The Restored Crypt of St. Stephen’s, the Chapel of the Houses of Parliament

The Restored Crypt of St. Stephen’s, the Chapel of the Houses of Parliament. From the 1865 The Illustrated London News. [Click on image to enlarge it.]

Commentary from The Illustrated London News

Beneath St. Stephen’s Chapel, which is now St. Stephen’s Gallery, in the New Palace of Westminster, running between the upper end of Westminster Hall and the central lobby of the two Houses of Parliament, there is an underground chapel or crypt which was built by Edward I. towards the end of the thirteenth century, sometimes called “St. Mary’s Chapel in the Vaults,” but more commonly St. Stephen’s Crypt. The entrance to this chapel is in Old Palace-yard. It was much injured, not by the fire which destroyed the Houses of Parliament in 1831, but by the carelessness of those employed subsequently in the building of the New Palace. They used the venerable chapel as a storehouse or lumber-room, so that the sculptured pillars, windows, mouldings, and other decorative features were sadly defaced. It is satisfactory to show by the Illustration in our present Number that this ancient building (almost the only portion which remains to us of the old Palace at Westminster) has lately been restored with much care, and is now to be used ns the chapel of the New Palace at Westminster, according to the original design of the late Sir Charles Barry. The restoration has been carried out by Mr. Edward M. Barry, in whose charge the New Palace has been placed since the death of his father, in 1800.

The length of the chapel is 90 ft., and it is 28 ft. wide, and 20 ft. high. It consists of five bays, the easternmost of which is raised to form a sanctuary. There is a private entrance at the north-west comer from the palace, and access is given to the public by a door near the angle at the southern end of Westminster Hall down a flight of stone steps, thence through a door on the light hand. On entering the vaulted chamber, the spectator is struck with its fine proportions and sombre effect, its bold moulded groinings, and richly sculptured bosses. The stained-glass windows, seven in number, are by Mr. Hardman, and represent the ministry and martyrdom of St. Stephen. The walls beneath the windows are covered with alabaster and inlaid marble, disposed in a rich diaper pattern, and the whole ot the groining is decorated with arabesques and figures executed on gold grounds.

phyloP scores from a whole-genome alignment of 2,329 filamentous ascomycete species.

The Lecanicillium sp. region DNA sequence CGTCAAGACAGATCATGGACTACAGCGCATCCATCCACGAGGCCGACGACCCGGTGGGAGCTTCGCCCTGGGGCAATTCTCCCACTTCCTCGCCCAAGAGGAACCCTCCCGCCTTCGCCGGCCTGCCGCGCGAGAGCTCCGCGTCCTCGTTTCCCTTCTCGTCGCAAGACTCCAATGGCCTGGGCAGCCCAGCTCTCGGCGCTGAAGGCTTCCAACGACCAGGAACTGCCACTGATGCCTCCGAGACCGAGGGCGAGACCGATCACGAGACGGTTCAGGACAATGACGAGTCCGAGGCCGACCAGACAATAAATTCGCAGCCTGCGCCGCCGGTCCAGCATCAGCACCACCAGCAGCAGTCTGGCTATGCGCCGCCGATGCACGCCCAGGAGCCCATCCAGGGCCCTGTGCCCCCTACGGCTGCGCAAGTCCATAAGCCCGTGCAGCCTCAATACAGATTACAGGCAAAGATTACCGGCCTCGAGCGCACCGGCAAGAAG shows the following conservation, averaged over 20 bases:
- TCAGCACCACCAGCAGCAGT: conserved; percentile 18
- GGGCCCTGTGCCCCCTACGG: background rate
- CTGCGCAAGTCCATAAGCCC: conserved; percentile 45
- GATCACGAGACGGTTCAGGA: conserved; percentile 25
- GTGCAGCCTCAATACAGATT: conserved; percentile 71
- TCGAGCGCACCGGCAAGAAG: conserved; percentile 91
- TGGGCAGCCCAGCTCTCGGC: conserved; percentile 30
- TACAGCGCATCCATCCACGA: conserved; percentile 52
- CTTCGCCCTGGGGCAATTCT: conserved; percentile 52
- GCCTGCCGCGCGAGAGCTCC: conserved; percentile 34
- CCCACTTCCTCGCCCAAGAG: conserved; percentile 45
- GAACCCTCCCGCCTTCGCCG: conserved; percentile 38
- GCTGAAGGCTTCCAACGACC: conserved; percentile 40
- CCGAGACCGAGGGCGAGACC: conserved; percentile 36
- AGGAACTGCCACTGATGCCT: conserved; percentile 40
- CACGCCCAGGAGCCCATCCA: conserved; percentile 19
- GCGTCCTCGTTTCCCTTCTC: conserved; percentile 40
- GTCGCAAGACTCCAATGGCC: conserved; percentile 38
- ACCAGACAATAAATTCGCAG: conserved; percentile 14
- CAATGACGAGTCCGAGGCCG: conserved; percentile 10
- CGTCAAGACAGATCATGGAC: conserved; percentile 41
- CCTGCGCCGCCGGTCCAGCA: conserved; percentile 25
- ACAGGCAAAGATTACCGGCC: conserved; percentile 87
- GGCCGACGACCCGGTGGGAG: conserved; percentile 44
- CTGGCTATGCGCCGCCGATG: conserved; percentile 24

The old bosses have been carefully preserved, and represent the martyrdom of St. Stephen, St. John, St. Catherine, and St. Lawrence, and also St. George and the Dragon, beautifully executed. The east wall is panelled with deep recessed tracery, with full-length figures on a gold ground. The decoration of this part of the chapel, the easternmost bay, forming the sacranum, was intrusted to Messrs. Clayton and Bell, of Regent-street. There are nine panels, the centre of which is to contain a cross. The other eight panels represent St. Peter, St. Stephen, St. Oswald, St. Ethelredn, St. Edmund, St. Edward the Confessor, St. Margaret pf Scotland, and St. Edward the Martyr. In the roof also of this portion of the chapel Messrs Clayton and Bell have painted their angels, with a rich ornamental design all round. The rerdos is to be a low structure, of marble and mosaic, and is not yet completed. All the columns are of polished Purbeck marble, and have been executed by Mr. Field, who has also carried out all the marble and alabaster work. The decoration of three of the bays, without any figures, has been done by Mr. Grace, of Wigmore Street, from the designs of the architect.

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“Restoration of St. Stephen’s Crypt, Palace of Westminster.” The Illustrated London News (11 February 1865): 137. Illustration on p. 132. Internet Archive. Web. 23 November 2015.

Last modified 23 November 2015